Geometry-High School |
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Introduction to Geometry Euclid have you stumped? Archimedes run rings around your head? Well you've come to the right place. This is where you'll find almost everything you'll ever need to know about Geometry. We have a special page on constructions and plenty of sample problems to help you understand the concepts. Have a blast and don't forget to check out our Glossary - it's huge!
Geometry Basics Visit the Math League to understand the basics of Geometry, including basic terms, angles, figures and polygons, area and perimeter, coordinates, space figures and basic solids.
The Pythagorean Theorem The Pythagorean Theorem was one of the earliest theorems known to ancient civilizations. The Pythagorean Theorem is a statement about triangles containing a right angle. The Pythagorean Theorem states that: "The area of the square built upon the hypotenuse of a right triangle is equal to the sum of the areas of the squares upon the remaining sides."
Geometry This site covers many aspects of geometry, from the basics to very advanced.
Math.com Homework Help: Geometry This is a detailed site dealing with many areas of geometry, including coordinate geometry, angles and lines, polygons and more!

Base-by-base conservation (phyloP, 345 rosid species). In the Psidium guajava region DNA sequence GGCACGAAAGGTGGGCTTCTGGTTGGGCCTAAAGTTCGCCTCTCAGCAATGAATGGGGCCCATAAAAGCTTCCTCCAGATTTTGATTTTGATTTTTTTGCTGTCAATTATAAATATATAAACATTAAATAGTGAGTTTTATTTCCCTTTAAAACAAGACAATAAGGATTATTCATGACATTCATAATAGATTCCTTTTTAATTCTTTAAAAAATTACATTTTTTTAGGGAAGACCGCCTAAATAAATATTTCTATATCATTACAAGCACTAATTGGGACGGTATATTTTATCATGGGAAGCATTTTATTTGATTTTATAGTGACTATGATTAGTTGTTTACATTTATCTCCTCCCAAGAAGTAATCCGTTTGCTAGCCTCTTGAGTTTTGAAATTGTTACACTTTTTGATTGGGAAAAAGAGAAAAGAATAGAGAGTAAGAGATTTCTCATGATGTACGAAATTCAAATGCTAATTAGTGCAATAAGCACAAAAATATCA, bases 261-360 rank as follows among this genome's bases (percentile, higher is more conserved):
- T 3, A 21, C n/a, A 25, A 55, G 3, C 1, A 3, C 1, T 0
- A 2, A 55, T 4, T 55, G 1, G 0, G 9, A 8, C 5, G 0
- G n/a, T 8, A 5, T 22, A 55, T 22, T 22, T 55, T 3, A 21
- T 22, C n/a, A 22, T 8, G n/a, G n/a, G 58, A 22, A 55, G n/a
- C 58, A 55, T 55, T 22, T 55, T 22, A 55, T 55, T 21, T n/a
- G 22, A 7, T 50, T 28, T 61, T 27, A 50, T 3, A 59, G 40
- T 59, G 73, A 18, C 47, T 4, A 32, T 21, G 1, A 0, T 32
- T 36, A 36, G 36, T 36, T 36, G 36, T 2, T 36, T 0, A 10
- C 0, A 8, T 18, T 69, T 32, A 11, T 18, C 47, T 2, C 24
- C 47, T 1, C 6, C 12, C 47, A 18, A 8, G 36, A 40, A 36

Math for Morons- Geometry On this and the following pages, we'll try to clear up some of the common problems people have with geometry (which seems to stump just about everyone who's ever taken it). Everything from parallel lines to volumes of prisms and a couple of word problems are covered.
Lessons on Perimeter and Area of Polygons A variety of polygons are used in these lessons. Every example is accompanied by a labeled diagram. Whole numbers are used throughout these lessons.
Figures and polygons A polygon is a closed figure made by joining line segments, where each line segment intersects exactly two others.
NOVA Online: Pythagorean Theorem Puzzle On the diagram, show that a^{2} + b^{2} = c^{2}, by moving the two small squares to cover the area of the big square.
Annotated Animated Proof of the Pythagorean Theorem Check out this animated site that proves the Pythagorean Theorem.
Right Triangle Trigonometry If a right triangle is superimposed on a coordinate system with one of the acute angles in standard position, then one gets the following right triangle-based definitions of the the trigonometric functions. . .
Theorems Unique to the Right Triangle When you look at theorems involving right triangles, many textbooks will list three or four. But, in the end, most of those would have to be based on more general theorems such as Angle - Angle - Side. There are four theorems that apply to all triangles and thus using these for right triangles is just extra problems that might confuse some students. But, it is always good for the students to review old material and so this will cover all the theorems.